Exactly who was it that wrote Griffey’s name in the 5 spot 3 out of four days for nearly two months before demoting him to 25th man? And who did so without managing/mitigating the reaction in the club house by Griffey and others? Who’s given Jose Lopez a free pass as the #4/#5 hitter all year despite being the worst hitter on the team?

    If the guy isn’t that good between the white lines and he doesn’t have much a clubhouse presence, what value does he have?

    I’m pretty confident that he’ll get another gig, and be a pretty successful major league manager once he gets that second chance.
    I agree on the first part, not sure on the second part. He won’t be sabotaged like he was this year, but his decision making leaves a lot to offer and that’s going to lessen the chance that his team is happy and wins.

  59. brjohnso on August 9th, 2010 3:39 pm

    I think the point is missed here. The Mariners are performing terribly, and frankly nobody in the organization seems to care. I listen to Wak after the game and he shows no emotion at all. From the way he talks I get the feeling its like “oh well”. He acts like someone that just wants to muddle along and not upset anyone. You don’t have to be Billy Martin, but you do have to be willing to piss someone off sometimes. If you don’t people will think you just don’t care. And frankly his managerial moves show the same thing.

    If there was a Griffey issue, Wak could have dealt with it. He gets press time after every game, but he never explained what he was doing. He never called Griffey out. Dealing with aging superstars is not an uncommon thing in baseball. Some day there could be an Ichiro issue, he’s not getting any younger. You may as well get someone now that isn’t afraid to stand up to these oversize personalities. It will show both in their personnel management, their game calls, and ultimately in the W/L numbers.

  60. refusetolose on August 9th, 2010 3:39 pm

    charliebrown–i respect your post and do acknowledge that the team didn’t plan for a ‘what if’ Jr. stinks this year situation.

    I am a fan, I admit that, I play college baseball and I know that guys have rough years and rough slumps and things like that, and that coaches and people don’t always expect it. So I tend to not say that a guy “sucks” very often.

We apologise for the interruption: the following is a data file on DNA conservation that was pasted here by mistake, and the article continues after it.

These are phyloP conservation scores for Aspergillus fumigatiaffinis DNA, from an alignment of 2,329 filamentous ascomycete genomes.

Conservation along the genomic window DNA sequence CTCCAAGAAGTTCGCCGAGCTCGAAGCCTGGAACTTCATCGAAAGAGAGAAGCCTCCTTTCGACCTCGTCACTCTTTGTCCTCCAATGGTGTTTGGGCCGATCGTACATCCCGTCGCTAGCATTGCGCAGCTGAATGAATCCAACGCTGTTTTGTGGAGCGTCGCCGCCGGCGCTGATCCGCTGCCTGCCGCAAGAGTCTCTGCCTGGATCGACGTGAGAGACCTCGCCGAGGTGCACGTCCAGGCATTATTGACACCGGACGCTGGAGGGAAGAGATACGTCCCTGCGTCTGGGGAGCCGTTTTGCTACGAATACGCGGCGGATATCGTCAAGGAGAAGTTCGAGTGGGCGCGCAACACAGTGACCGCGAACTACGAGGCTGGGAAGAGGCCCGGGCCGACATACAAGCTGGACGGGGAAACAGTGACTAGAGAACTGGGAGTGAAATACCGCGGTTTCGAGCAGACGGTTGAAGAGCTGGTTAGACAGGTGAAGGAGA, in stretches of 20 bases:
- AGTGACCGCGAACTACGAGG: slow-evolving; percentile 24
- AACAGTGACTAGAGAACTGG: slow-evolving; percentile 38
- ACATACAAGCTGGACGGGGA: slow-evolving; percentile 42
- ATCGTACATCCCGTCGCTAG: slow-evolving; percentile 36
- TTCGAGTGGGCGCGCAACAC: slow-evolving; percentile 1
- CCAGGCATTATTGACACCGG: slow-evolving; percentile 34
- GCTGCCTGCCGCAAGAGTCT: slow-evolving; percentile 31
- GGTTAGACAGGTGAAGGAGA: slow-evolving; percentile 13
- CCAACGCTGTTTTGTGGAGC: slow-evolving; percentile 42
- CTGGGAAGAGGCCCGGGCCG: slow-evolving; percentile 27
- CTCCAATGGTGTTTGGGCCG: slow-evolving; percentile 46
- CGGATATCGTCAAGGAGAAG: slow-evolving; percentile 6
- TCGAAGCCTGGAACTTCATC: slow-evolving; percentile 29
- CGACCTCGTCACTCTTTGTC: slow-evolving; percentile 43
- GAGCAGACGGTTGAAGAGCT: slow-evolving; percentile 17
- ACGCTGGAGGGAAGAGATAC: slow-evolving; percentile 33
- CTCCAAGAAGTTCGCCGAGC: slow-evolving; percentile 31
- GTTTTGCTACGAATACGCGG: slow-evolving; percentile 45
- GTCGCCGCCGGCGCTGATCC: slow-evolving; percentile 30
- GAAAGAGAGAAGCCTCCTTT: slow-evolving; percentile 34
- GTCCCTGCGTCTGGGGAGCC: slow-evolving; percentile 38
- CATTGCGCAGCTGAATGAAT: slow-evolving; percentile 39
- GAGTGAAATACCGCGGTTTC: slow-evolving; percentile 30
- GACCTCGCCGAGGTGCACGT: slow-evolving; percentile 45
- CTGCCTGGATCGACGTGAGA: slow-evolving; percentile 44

But still, when he ranks in the top half in most offensive categories, you can’t say he’s not major league caliber in my opinion. And Dave just enjoys sullying his name.

    I’m also a journalism major, and as many people have said, you better have some quotable sources Cameron to back up the claim.

  61. Carson on August 9th, 2010 3:42 pm

    This is a blog, not a newspaper.

  62. DC on August 9th, 2010 3:47 pm

    Stop defending Griffey people. This guy was a great player and fun to watch, but he is and always will be a spoiled brat. That is the reality of the situation. He held this team hostage when he wanted to get traded to Cincy, and he handled the fact that he was done as a player just as bad.

  63. Chris_From_Bothell on August 9th, 2010 3:47 pm

    Dave, you have built most of your arguments and reputation around solid data and facts… you’re among the first to (correctly) wait until all the reliable info comes in before judging a club move… and you’ve dismissed the effect of clubhouse chemistry at every turn.

    So, this post based on nothing but rumor and conjecture about possible clubhouse soap operas is rather odd.

  64. refusetolose on August 9th, 2010 3:49 pm

    As we go forward, people are going to do a lot of speculating about why Don Wakamatsu and his staff were replaced today. In reality, though, it boils down to two very simple things

    It’s still journalism…Had he said “this is my blog and it’s my personal opinion that this is why Wak was fired..then fine.